THE BLOG
12/27/2013 05:06 EST | Updated 02/26/2014 05:59 EST

Fix EI to Help Canadians Retire Richer

Worried about retirement savings? Premier Wynne is certainly worried for you. She doesn't think that families in Ontario are saving enough for their retirement. Considering how much we are nickel-and-dimed in this country, maybe she's right. The further the government reaches into our pockets, the less we have to put away for the future.

Worried about retirement savings? Premier Wynne is certainly worried for you. She doesn't think that families in Ontario are saving enough for their retirement. Considering how much we are nickel-and-dimed in this country, maybe she's right. The further the government reaches into our pockets, the less we have to put away for the future.

Premier Wynne wants to solve this problem by increasing forced contributions to the Canadian Pension Plan (CPP.) She may have diagnosed the ailment correctly, but her cure will make the patient even sicker!

Instead of calling for the government to take even more money from us, the premier should call for reforms to our current programs, starting with Employment Insurance (EI). Without changing premiums or growing the program, EI could be transformed to meet the needs and realities of modern day Canada by letting Canadians save their leftover EI contributions for their retirement.

A worker making at least $48,000 will pay $891 in EI taxes this year. Their employer tops up this contribution by adding another $1,248. That means that the average two-income family is responsible for $4,277 this year in EI taxes; money that the majority of Canadians will never use or see returned. Imagine if Canadians were entitled to keep this money? Imagine if those funds were held in trust for you, to use if you become unemployed or paid out at retirement if not entirely used. Imagine how much richer we would all be.

A two-income family would get to save that $4,277 contribution each year, helping to build a significantly nest egg for the future. In fact, a couple who starts contributing at age 25 and are fortunate enough to remain employed throughout their careers could save $1.07-million by the time they reached age 65.

Potential retirement savings is just the tip of the iceberg of why the government must reform the broken EI system.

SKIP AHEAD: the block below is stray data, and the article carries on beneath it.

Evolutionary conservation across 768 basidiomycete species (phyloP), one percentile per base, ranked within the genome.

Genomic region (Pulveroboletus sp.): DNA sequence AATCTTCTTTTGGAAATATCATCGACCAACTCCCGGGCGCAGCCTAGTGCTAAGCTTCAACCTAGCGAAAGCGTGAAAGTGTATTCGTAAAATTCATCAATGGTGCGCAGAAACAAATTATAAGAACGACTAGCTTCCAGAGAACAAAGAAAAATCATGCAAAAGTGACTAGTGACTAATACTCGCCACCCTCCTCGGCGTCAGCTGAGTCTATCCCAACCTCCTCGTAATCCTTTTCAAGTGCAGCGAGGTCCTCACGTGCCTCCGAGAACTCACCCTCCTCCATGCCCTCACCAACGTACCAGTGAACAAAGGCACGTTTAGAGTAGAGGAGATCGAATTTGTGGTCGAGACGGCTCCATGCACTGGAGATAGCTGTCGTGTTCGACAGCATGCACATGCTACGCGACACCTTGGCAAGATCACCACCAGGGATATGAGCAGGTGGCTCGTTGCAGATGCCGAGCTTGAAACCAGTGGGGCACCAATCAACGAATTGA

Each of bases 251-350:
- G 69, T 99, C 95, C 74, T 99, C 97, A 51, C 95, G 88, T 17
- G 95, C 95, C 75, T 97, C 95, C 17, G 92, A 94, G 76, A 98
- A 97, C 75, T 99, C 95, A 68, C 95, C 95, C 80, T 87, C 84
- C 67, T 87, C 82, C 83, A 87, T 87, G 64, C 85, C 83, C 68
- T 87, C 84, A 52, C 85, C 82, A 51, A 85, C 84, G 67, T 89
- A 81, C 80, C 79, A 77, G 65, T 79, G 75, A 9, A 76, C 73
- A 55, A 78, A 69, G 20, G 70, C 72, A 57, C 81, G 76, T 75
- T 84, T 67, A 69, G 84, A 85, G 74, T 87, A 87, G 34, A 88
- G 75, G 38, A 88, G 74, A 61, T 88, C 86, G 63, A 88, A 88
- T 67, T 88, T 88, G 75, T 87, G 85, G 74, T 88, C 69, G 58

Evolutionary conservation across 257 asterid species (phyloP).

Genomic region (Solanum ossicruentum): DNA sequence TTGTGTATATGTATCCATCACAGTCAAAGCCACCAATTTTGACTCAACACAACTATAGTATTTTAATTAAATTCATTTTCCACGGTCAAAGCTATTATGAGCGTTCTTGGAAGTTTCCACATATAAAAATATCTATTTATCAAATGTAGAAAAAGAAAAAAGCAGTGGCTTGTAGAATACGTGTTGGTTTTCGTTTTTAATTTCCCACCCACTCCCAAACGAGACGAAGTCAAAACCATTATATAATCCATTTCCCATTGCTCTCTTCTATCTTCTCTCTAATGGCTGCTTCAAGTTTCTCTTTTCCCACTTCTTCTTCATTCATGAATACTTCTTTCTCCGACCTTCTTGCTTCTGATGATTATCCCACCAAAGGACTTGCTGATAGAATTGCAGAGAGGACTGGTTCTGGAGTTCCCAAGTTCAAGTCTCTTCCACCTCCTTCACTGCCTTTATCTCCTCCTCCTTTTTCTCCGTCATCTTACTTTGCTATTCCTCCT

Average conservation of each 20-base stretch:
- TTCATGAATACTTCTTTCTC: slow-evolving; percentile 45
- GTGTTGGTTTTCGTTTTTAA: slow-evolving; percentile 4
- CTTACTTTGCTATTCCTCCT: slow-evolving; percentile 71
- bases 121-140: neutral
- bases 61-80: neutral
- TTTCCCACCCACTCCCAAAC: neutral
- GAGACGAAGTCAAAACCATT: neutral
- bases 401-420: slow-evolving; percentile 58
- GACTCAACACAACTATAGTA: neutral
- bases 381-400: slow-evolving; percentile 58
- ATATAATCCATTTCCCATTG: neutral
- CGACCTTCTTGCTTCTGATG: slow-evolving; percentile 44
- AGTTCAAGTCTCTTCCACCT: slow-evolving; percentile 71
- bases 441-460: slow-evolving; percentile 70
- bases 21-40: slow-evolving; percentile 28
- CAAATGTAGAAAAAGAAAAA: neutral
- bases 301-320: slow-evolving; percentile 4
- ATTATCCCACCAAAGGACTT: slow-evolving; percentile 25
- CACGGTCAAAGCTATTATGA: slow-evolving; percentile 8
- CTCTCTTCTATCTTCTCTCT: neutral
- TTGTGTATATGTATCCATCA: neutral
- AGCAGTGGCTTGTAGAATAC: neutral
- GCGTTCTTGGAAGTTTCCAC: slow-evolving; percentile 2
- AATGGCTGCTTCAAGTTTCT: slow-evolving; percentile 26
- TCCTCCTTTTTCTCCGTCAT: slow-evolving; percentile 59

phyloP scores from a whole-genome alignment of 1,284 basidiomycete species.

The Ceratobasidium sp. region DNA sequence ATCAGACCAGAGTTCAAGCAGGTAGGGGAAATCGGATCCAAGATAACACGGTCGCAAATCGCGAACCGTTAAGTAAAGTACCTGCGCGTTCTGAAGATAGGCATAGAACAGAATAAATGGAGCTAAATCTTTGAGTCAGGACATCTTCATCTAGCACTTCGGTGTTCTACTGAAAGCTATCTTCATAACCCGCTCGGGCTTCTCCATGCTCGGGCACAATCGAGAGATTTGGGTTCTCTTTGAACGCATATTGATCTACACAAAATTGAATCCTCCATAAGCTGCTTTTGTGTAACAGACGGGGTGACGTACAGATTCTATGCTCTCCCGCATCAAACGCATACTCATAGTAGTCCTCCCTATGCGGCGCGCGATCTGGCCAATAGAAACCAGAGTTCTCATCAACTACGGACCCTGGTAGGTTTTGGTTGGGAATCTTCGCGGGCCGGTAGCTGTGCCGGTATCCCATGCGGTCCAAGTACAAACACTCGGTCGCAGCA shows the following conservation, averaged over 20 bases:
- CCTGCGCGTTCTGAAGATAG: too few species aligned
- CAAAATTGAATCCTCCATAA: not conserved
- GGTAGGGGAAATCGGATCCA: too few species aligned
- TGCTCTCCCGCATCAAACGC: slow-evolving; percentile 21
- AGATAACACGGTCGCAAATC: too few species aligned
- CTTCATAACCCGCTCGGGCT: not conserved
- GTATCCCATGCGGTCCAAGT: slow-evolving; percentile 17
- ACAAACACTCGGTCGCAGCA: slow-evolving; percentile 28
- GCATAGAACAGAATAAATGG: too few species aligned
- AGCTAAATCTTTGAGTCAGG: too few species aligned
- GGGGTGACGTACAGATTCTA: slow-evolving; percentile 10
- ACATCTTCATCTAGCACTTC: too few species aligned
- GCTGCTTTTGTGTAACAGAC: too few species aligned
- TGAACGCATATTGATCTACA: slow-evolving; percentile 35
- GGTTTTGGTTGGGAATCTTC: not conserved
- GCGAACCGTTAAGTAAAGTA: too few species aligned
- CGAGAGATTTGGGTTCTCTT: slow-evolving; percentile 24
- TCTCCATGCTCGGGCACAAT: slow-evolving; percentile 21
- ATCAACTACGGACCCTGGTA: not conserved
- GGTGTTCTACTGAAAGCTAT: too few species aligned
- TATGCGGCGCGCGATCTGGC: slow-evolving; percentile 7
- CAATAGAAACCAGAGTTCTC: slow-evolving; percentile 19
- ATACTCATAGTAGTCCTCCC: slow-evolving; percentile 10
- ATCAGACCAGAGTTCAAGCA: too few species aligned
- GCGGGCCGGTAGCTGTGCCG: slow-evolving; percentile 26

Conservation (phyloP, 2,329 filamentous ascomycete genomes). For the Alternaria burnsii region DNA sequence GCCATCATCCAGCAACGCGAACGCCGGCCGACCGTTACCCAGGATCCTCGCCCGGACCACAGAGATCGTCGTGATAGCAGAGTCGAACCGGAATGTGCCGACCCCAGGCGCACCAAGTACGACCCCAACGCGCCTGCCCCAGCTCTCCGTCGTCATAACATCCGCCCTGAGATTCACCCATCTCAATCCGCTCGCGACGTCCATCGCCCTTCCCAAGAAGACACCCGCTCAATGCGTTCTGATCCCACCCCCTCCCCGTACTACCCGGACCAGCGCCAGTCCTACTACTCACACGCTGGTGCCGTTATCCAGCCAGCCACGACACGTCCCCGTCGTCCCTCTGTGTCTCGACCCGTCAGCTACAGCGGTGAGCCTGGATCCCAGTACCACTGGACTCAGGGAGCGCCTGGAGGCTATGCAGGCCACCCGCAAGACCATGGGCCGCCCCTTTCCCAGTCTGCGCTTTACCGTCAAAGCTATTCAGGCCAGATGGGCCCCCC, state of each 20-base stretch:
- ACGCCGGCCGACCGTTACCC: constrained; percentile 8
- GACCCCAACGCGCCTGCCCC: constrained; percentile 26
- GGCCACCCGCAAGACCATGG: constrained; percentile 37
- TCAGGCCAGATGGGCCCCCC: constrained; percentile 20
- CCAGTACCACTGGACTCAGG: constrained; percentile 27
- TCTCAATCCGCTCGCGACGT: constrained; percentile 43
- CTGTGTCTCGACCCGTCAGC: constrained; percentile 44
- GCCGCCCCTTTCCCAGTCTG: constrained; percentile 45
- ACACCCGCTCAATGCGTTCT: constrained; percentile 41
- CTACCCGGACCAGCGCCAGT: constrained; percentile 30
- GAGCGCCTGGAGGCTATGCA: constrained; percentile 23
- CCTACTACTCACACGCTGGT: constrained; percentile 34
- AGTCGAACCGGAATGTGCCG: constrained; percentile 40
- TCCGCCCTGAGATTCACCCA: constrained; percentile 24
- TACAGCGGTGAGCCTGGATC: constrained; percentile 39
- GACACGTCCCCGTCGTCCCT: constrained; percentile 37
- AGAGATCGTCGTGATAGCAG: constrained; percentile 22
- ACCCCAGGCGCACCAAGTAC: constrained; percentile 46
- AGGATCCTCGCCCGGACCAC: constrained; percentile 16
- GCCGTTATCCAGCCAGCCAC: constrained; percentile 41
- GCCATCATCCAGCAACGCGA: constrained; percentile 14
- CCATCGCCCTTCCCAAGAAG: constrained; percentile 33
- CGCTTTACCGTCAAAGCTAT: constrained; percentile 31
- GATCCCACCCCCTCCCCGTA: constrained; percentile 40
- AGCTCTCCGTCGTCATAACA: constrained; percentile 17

The system is destructive. It has not helped lessen the effects of unemployment; it has merely exacerbated them. For instance, in rural Prince Edward Island, EI payments equate to 15 per cent of all working income in the province, compared to less than two per cent in Ontario and the western provinces. Between 2008 and 2010, 89 per cent of all working-age tax filers in rural Newfoundland and Labrador reported EI on their tax returns. Whatever the justification for EI, this incredibly sad economic reality is surely not the intended outcome.

EI treats Canadians differently and the regionally-biased formula is skewed against Ontario.

If a full time worker in Hamilton were laid off after 17 weeks on the job, that worker would not be entitled to collect a single cent of EI. Someone living in Northern Manitoba, on the other hand, would receive up to $16,830 in the exact same circumstance.

Ontario residents are far less likely to be eligible for EI payments, and yet Ontario taxpayers pay the brunt of EI taxes. Since 1981, Ontario taxpayers have sent an astonishing $75-billion more in EI taxes than Ontario residents have received in EI benefits.

The EI formula is convoluted and inefficient. It costs $4-million a day to administer! That's about $400 per year from each family in the country to pay bureaucrats to shuffle EI documents and mail out cheques.

Scrapping EI and replacing it with an Employment Insurance Savings Account would kill two birds with one stone. It would address the chronic unemployment that plagues some regions of Canada, while letting folks keep more of their own money to cover rising retirement costs.

Chile undertook similar reforms and their new system is credited with lowering payroll taxes, increasing wages, and decreasing overall unemployment. The incentive is to conserve funds for retirement and to get back to work as soon as possible.

Premier Wynne should demand better for Ontario. Instead of trying to get more money out of the pockets of the average Ontario family, she should turn her sights to politicians in Ottawa and demand that they stop treating Ontario like the EI piggy-bank. We don't need to increase CPP to build retirement savings, we just need our politicians to stand up for taxpayers and hardworking families and demand better from our EI system.